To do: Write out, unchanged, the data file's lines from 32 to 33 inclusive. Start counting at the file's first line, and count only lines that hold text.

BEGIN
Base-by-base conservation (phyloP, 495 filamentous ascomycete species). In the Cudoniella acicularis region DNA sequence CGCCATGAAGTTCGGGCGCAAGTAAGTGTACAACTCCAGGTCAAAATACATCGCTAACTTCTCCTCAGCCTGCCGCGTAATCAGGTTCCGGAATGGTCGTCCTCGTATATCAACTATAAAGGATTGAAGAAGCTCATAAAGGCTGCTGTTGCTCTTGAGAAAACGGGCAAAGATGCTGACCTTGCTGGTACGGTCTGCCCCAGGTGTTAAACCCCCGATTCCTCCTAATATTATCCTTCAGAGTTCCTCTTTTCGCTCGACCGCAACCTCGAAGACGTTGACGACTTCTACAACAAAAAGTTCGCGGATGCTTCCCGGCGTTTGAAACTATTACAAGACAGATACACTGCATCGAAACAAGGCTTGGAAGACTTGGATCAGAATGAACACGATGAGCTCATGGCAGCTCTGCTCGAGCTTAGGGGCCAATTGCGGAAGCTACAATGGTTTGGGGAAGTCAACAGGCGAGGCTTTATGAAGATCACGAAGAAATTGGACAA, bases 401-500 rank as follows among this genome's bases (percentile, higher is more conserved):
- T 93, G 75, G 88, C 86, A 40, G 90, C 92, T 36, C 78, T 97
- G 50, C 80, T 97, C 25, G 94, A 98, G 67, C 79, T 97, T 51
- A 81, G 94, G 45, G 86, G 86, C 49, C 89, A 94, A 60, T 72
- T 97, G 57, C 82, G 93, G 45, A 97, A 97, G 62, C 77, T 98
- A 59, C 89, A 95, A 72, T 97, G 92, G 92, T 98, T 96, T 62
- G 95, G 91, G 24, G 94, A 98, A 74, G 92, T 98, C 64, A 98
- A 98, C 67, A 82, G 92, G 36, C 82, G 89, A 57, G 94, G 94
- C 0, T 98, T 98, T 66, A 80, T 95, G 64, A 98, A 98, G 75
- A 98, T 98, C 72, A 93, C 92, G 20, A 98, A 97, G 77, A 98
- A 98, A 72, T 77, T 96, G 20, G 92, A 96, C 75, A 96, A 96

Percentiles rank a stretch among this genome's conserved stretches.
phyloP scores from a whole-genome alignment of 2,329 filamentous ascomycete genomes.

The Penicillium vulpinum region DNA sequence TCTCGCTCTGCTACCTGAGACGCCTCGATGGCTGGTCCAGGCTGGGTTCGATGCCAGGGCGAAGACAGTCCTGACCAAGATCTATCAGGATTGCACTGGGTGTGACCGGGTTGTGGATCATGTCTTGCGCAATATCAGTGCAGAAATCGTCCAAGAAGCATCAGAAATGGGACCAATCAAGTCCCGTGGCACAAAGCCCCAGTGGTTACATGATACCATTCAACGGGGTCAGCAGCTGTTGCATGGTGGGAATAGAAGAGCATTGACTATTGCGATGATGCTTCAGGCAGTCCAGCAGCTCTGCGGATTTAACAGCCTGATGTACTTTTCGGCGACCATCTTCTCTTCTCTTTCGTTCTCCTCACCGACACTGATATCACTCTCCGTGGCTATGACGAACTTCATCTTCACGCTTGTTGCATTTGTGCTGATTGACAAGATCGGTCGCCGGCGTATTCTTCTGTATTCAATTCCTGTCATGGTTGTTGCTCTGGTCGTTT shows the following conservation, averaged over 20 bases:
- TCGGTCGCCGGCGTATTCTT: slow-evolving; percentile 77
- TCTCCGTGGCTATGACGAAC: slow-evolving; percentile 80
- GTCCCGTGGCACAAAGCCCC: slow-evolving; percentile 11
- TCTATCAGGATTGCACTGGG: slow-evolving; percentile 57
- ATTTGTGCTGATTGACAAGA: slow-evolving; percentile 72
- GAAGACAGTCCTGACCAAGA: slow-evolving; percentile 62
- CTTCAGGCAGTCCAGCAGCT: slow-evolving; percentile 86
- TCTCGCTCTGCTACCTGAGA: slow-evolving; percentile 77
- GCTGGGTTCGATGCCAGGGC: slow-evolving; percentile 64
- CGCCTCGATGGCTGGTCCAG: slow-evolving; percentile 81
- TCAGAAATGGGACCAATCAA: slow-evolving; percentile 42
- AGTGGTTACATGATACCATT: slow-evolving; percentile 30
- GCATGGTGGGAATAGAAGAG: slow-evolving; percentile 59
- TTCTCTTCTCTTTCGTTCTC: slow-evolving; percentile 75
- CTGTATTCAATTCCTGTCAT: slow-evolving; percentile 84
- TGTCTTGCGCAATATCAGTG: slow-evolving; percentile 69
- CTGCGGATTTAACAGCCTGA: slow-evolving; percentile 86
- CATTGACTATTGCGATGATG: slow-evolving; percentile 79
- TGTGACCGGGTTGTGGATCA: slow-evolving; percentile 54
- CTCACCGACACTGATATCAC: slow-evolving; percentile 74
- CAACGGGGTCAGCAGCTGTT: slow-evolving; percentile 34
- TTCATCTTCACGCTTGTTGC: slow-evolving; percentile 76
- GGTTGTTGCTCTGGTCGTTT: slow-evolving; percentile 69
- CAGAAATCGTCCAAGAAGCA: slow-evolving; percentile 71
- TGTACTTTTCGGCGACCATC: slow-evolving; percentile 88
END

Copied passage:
- CATTGACTATTGCGATGATG: slow-evolving; percentile 79
- TGTGACCGGGTTGTGGATCA: slow-evolving; percentile 54